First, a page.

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Special Teams Spark Stanford Against Washington

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Ty Montgomery provided big plays that took the wind out of Washington's sails. Photo by Stephen Lam/Getty Images.
Ty Montgomery provided big plays that took the wind out of Washington's sails. Photo by Stephen Lam/Getty Images.

Stanford held on for a 31-28 win against Washington on Saturday, bringing the Cardinal one step closer to a winner-take-all showdown against Oregon for the Pac-12 North title.

Anything You Can Do, Ty Can Do Better

Ty Montgomery was expected to step into the No. 1 receiver role this season, but no one expected him to step up in such a big way.

He provided an explosive touchdown return on the opening kickoff when Stanford beat Washington, 31-28, on Saturday night — though the blockers deserve credit because he went untouched. Montgomery then carried the ball for 25 yards on Stanford's first play from scrimmage. Two touches later, he was walking into the end zone with a much-needed score. Oh yeah, and he had a 60-yard return that yielded a touchdown drive. He finished with 290 all-purpose yards and two touchdowns.

When Washington was looking to get momentum before halftime and at the end of the third quarter, Montgomery stole their thunder. Every time Washington drew blood, Ty Montgomery pushed the Cardinal back to arms length.

Montgomery is the most important part of the Stanford offense. I don’t think the offense gets going unless he has loosened up the defense. He certainly made Hogan look better, and Tyler Gaffney's running lanes began to open up as Montgomery had success stretching the defense.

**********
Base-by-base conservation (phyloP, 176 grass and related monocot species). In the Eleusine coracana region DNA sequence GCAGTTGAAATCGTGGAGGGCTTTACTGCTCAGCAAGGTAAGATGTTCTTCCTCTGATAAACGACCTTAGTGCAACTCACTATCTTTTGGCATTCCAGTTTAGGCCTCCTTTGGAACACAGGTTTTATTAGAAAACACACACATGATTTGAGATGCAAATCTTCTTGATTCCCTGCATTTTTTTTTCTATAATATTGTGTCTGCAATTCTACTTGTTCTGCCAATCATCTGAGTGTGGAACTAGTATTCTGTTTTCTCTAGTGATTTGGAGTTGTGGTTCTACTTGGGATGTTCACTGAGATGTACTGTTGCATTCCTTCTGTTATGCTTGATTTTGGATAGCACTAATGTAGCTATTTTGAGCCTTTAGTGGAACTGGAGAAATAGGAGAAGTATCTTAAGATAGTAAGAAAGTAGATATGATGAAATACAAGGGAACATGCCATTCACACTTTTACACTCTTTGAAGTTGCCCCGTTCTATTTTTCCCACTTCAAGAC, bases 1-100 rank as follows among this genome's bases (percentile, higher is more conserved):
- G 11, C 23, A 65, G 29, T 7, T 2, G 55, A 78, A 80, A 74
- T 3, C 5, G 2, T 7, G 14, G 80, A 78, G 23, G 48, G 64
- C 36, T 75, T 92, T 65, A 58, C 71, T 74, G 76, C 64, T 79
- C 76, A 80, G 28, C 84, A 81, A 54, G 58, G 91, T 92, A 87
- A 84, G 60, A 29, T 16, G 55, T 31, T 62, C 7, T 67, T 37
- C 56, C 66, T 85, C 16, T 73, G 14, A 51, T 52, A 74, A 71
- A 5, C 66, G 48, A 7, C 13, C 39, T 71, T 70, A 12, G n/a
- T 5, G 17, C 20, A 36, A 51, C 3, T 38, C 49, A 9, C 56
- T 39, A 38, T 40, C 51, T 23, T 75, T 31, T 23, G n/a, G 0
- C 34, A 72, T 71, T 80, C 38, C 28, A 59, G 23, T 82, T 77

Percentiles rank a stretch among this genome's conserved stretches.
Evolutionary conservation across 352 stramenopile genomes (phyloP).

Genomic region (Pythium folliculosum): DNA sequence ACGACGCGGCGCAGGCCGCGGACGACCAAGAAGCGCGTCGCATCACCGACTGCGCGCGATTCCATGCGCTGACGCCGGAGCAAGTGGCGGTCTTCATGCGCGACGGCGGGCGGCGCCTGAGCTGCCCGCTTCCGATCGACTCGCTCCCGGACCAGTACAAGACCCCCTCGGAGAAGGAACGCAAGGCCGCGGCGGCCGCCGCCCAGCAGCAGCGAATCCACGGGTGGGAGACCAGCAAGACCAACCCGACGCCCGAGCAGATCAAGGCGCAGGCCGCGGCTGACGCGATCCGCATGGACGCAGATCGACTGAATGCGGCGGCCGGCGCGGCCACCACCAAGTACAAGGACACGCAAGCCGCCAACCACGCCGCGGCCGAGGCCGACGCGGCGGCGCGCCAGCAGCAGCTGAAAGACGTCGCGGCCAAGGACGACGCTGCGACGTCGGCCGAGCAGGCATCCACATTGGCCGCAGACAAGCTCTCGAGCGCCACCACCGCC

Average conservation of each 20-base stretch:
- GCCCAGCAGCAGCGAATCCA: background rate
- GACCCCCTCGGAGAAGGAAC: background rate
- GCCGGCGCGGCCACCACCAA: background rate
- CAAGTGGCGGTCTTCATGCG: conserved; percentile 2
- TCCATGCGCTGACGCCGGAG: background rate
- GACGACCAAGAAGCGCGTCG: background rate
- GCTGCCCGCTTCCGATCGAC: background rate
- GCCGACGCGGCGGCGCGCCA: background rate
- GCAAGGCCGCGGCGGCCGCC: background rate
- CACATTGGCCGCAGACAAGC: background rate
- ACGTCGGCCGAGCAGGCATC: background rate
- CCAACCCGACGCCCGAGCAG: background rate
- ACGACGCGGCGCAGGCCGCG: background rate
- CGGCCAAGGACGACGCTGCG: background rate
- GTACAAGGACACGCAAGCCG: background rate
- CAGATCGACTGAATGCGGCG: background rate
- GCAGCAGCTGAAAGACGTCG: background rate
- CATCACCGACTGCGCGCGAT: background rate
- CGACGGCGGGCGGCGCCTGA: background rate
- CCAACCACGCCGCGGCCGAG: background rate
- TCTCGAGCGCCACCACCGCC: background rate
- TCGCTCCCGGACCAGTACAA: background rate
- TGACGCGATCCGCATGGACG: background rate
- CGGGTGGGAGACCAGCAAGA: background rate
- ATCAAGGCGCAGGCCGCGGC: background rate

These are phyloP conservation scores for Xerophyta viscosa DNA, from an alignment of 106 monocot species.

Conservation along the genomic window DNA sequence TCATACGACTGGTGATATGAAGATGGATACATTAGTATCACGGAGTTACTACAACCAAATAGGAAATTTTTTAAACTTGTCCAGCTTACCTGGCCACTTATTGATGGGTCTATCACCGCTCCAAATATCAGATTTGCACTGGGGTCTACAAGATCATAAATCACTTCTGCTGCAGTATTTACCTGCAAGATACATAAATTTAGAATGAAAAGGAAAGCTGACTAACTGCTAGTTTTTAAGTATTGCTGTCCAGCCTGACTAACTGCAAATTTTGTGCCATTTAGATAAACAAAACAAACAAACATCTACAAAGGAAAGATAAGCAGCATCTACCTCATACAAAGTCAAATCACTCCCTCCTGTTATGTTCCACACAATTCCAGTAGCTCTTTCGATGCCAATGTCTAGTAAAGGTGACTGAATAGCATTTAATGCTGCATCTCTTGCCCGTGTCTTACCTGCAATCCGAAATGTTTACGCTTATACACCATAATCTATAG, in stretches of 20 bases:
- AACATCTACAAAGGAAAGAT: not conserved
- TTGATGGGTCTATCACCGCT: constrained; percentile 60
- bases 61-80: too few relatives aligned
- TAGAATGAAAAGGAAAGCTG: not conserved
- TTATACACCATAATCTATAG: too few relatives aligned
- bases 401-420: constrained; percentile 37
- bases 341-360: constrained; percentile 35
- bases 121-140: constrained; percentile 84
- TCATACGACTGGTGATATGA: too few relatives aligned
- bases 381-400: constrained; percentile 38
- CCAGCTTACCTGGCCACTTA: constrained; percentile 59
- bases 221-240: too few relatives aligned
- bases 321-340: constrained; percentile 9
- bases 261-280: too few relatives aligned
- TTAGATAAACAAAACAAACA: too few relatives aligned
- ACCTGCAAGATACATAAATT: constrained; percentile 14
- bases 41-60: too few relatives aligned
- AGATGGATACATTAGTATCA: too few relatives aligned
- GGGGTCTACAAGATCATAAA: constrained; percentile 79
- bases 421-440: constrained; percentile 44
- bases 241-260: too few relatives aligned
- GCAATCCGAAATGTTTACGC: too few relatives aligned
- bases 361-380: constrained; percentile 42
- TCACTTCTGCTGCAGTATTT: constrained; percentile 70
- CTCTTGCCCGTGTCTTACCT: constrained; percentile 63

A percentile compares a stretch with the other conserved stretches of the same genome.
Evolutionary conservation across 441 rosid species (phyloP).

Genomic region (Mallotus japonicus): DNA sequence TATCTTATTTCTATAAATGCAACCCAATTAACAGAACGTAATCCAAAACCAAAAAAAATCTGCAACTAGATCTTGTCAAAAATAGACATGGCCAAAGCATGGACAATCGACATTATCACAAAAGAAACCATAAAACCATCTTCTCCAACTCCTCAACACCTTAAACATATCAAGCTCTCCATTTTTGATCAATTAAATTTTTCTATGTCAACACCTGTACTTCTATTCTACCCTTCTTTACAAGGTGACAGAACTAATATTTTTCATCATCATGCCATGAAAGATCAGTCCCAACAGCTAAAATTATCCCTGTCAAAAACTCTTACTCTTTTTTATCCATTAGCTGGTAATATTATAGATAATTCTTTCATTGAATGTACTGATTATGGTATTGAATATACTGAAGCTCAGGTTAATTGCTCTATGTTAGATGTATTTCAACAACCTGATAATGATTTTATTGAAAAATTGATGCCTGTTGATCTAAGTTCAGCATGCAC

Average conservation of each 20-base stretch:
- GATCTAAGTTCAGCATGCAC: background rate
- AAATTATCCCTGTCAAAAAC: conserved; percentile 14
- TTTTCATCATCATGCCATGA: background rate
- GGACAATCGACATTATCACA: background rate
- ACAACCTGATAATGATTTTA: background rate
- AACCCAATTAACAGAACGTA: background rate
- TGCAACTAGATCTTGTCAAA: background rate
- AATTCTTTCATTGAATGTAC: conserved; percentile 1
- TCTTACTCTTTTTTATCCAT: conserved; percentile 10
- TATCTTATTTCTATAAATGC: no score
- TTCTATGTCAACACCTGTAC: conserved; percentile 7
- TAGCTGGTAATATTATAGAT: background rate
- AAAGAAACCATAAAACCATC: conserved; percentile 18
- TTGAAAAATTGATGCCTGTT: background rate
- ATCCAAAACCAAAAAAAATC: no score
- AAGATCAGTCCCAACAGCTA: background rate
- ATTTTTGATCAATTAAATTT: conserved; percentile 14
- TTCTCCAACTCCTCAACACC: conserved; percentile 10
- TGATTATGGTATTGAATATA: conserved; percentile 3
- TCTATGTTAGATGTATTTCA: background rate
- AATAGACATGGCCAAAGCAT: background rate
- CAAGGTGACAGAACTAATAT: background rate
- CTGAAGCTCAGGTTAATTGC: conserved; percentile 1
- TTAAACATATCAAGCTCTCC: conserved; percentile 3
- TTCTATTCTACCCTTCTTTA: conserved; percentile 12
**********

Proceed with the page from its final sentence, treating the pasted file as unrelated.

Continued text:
Slow, Slow Football

When Washington decided they wanted to ruin their own party by penalizing themselves (the Huskies' offense incurred seven penalties for 56 yards), Stanford slowed the game way down. The Cardinal chewed up clock by handing the ball to Gaffney again and again. Kevin Hogan proved unreliable (12-of-20, 100 passing yards), so Stanford went back to what they did best. Get up by 10 points and the Cardinal will rely on its defense to fluster opponents. The patient Stanford of old that we learned to respect last year was back in action, working poisonously slow.

This was Shayne Skov's best game of the season. He put a huge lick on Sankey in the second quarter, hurried Kieth Price during a key third down in the third, then sacked him in the fourth. He tackled in and outside of the box and is likely the reason for skid marks on the Huskies linemen’s pants. He lead the charge to tally five sacks when the Huskies line had only allowed three in the previous four games.

Washington Too Fast?

While guys like Skov and AJ Tarpley — who managed a key red zone interception — played well, Washington’s speedy offense was able to rack up endless amounts of yardage on the Cardinal. Keith Price passed the ball around with ease (with a career-high 33 completions) until he reached the red zone. The Cardinal generated turnovers and defensive stops, which kept Washington from converting yards into points.

Both Ben Gardner and Skov went down suspiciously during the fourth quarter drive that resulted in the A.J. Tarpley interception. Players are being taught to fake injuries all over the country. Maybe Stanford has that same class on campus.

Holstering Hogan

Hogan threw for only five yards per attempt with an interception and touchdown. It looked a lot like Hogan last year against elite defenses, credit to Washington. While he was not a game-changer passing, Hogan provided life with his legs and rushed for a score. David Shaw relied on his running game, much like I had expected he might do in big games. While he let Hogan air it out in the first half, Shaw changed his game plan, running 20 times and passing only six in the second half.

Pac-12 Picture

Stanford should sit atop the Pac-12 in the rankings based on resume. No, they haven’t scored 55 points in every one of their games this season, but they’ve beaten much better opponents than Oregon and UCLA. And they beat Oregon the last time the two teams played. The win against Washington proves they are the Pac-12's finest.